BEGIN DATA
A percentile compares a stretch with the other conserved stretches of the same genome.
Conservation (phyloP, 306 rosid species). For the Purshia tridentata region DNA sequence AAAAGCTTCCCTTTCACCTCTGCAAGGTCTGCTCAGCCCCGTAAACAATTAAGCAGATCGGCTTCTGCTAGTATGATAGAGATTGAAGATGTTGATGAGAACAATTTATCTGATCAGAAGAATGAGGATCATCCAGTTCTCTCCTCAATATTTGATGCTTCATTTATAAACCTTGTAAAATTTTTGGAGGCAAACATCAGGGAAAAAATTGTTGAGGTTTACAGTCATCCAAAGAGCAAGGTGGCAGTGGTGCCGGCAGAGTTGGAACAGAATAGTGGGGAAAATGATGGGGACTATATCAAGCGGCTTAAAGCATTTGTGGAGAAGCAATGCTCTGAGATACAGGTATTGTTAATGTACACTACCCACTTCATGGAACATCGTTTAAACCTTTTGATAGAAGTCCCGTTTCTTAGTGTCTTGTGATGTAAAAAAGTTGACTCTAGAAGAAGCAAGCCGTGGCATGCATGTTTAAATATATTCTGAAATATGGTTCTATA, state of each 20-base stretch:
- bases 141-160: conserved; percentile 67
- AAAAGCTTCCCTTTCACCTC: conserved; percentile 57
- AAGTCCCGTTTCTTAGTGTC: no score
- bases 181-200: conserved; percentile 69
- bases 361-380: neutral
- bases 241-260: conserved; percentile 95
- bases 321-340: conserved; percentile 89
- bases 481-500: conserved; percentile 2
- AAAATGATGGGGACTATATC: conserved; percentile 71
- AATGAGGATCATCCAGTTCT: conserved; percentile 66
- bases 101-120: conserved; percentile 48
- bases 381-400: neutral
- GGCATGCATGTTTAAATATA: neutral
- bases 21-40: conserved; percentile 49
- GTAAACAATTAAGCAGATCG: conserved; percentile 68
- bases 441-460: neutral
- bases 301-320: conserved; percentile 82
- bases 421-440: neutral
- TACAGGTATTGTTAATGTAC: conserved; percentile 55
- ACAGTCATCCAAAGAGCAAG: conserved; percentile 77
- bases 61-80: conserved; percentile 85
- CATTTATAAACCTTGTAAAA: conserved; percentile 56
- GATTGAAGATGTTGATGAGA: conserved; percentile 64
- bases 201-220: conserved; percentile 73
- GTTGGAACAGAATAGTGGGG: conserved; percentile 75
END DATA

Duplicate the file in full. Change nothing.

A percentile compares a stretch with the other conserved stretches of the same genome.
Conservation (phyloP, 306 rosid species). For the Purshia tridentata region DNA sequence AAAAGCTTCCCTTTCACCTCTGCAAGGTCTGCTCAGCCCCGTAAACAATTAAGCAGATCGGCTTCTGCTAGTATGATAGAGATTGAAGATGTTGATGAGAACAATTTATCTGATCAGAAGAATGAGGATCATCCAGTTCTCTCCTCAATATTTGATGCTTCATTTATAAACCTTGTAAAATTTTTGGAGGCAAACATCAGGGAAAAAATTGTTGAGGTTTACAGTCATCCAAAGAGCAAGGTGGCAGTGGTGCCGGCAGAGTTGGAACAGAATAGTGGGGAAAATGATGGGGACTATATCAAGCGGCTTAAAGCATTTGTGGAGAAGCAATGCTCTGAGATACAGGTATTGTTAATGTACACTACCCACTTCATGGAACATCGTTTAAACCTTTTGATAGAAGTCCCGTTTCTTAGTGTCTTGTGATGTAAAAAAGTTGACTCTAGAAGAAGCAAGCCGTGGCATGCATGTTTAAATATATTCTGAAATATGGTTCTATA, state of each 20-base stretch:
- bases 141-160: conserved; percentile 67
- AAAAGCTTCCCTTTCACCTC: conserved; percentile 57
- AAGTCCCGTTTCTTAGTGTC: no score
- bases 181-200: conserved; percentile 69
- bases 361-380: neutral
- bases 241-260: conserved; percentile 95
- bases 321-340: conserved; percentile 89
- bases 481-500: conserved; percentile 2
- AAAATGATGGGGACTATATC: conserved; percentile 71
- AATGAGGATCATCCAGTTCT: conserved; percentile 66
- bases 101-120: conserved; percentile 48
- bases 381-400: neutral
- GGCATGCATGTTTAAATATA: neutral
- bases 21-40: conserved; percentile 49
- GTAAACAATTAAGCAGATCG: conserved; percentile 68
- bases 441-460: neutral
- bases 301-320: conserved; percentile 82
- bases 421-440: neutral
- TACAGGTATTGTTAATGTAC: conserved; percentile 55
- ACAGTCATCCAAAGAGCAAG: conserved; percentile 77
- bases 61-80: conserved; percentile 85
- CATTTATAAACCTTGTAAAA: conserved; percentile 56
- GATTGAAGATGTTGATGAGA: conserved; percentile 64
- bases 201-220: conserved; percentile 73
- GTTGGAACAGAATAGTGGGG: conserved; percentile 75